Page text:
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Bluetooth takes a bite out of networking standards, using low power and multiple connections to spread its increasingly secure message
March 17, 2006
Bluetooth also can be useful when people are traveling for business. It's possible to access the Internet on a laptop even when there's no Wi-Fi hot-spot available by pairing a Bluetooth-enabled cell phone and laptop to create a wireless broadband connection. "It's a good way to access a cellular network without buying a dedicated modem for your computer," says Avi Greengart, an analyst at Current Analysis.
But Bluetooth technology comes with a long history of security issues. Devices are subject to attacks like "Bluejacking," where unsolicited messages are sent to phones. Additionally, Bluetooth sniffers can be used to record Bluetooth transmissions and recover the user's PIN.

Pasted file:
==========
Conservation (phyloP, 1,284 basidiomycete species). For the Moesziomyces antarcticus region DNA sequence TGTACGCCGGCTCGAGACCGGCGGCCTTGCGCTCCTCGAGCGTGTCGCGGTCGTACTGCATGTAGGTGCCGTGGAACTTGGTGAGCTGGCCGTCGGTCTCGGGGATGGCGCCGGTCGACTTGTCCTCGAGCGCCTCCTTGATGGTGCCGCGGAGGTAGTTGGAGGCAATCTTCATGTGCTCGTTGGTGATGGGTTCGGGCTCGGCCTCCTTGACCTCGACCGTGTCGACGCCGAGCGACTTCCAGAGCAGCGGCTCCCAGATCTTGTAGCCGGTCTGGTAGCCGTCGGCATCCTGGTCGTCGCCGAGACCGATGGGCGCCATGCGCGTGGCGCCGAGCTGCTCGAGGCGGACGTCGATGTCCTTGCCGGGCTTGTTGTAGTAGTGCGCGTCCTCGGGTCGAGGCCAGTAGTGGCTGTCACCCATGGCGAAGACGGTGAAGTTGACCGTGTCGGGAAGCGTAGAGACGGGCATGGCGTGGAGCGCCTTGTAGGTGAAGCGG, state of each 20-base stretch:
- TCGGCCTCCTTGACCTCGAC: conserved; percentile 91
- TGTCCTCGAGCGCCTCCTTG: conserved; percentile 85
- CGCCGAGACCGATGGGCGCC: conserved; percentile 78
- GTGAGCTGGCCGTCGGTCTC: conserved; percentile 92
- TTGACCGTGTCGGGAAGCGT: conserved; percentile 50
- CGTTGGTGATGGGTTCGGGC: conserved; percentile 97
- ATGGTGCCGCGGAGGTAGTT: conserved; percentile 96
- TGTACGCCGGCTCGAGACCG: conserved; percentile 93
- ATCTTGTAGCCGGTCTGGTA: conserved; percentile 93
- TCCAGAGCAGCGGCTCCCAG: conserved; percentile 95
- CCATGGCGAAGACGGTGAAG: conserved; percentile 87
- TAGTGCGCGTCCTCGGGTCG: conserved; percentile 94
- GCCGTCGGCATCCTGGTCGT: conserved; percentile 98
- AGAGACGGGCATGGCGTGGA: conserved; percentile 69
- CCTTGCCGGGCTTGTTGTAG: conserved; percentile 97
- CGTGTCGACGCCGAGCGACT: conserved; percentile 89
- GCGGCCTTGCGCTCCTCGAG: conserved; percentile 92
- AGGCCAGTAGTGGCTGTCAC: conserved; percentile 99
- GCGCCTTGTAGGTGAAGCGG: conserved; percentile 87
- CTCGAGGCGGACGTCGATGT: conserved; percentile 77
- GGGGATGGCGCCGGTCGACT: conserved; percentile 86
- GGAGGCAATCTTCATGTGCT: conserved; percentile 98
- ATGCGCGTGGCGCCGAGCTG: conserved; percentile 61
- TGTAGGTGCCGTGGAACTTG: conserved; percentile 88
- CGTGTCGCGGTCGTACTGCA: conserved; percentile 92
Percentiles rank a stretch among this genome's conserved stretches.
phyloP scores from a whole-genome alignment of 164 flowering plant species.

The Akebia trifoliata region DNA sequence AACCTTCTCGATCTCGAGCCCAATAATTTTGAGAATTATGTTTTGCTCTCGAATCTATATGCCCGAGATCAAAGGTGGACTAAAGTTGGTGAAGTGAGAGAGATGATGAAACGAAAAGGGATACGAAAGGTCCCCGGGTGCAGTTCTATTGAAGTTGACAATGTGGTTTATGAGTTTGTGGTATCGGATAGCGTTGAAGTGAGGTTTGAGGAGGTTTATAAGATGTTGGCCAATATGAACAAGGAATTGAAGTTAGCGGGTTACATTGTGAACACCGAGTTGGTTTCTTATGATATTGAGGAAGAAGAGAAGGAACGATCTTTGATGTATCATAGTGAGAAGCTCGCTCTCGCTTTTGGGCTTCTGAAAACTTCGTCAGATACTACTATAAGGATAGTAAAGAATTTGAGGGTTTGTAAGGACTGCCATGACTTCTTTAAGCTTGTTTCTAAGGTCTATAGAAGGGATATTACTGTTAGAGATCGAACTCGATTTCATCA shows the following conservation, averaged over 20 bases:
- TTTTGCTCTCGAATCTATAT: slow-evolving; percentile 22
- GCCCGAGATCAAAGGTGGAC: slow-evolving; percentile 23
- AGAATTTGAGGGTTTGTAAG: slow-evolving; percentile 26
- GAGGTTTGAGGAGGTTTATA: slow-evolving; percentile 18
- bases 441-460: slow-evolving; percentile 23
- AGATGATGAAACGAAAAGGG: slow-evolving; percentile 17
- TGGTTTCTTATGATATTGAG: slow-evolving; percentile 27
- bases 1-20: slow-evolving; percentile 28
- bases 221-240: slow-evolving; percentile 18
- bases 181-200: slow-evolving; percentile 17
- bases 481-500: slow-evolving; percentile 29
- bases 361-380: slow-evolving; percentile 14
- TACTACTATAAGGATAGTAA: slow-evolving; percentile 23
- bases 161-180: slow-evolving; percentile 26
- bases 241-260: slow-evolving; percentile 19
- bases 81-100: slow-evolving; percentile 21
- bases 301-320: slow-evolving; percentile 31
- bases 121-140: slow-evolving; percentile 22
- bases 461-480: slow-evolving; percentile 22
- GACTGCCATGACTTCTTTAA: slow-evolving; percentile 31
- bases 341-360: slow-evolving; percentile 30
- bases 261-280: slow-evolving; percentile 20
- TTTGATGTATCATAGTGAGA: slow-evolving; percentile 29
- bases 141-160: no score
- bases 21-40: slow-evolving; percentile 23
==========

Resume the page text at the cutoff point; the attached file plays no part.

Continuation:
Still, the security issues are often overhyped. Bluetooth is subject to the same security flaws as unencrypted Wi-Fi networks. It all comes down to the users, who have to be aware that they can't leave Bluetooth on or in "discovered mode," when a device is most vulnerable to attacks, says Michael Disabato, a Burton Group analyst.
Organizations such as the Bluetooth Special Interest Group are working to improve security. The group holds UnPlugFests, where manufacturers test their Bluetooth devices for interoperability before they're released on the market. Over the past couple of years, security experts and hackers were brought in to find security flaws in Bluetooth products. Their tests have shown that Bluetooth, which uses 128-bit keys for encryption, is a secure technology. It's the user implementation that needs to improve.
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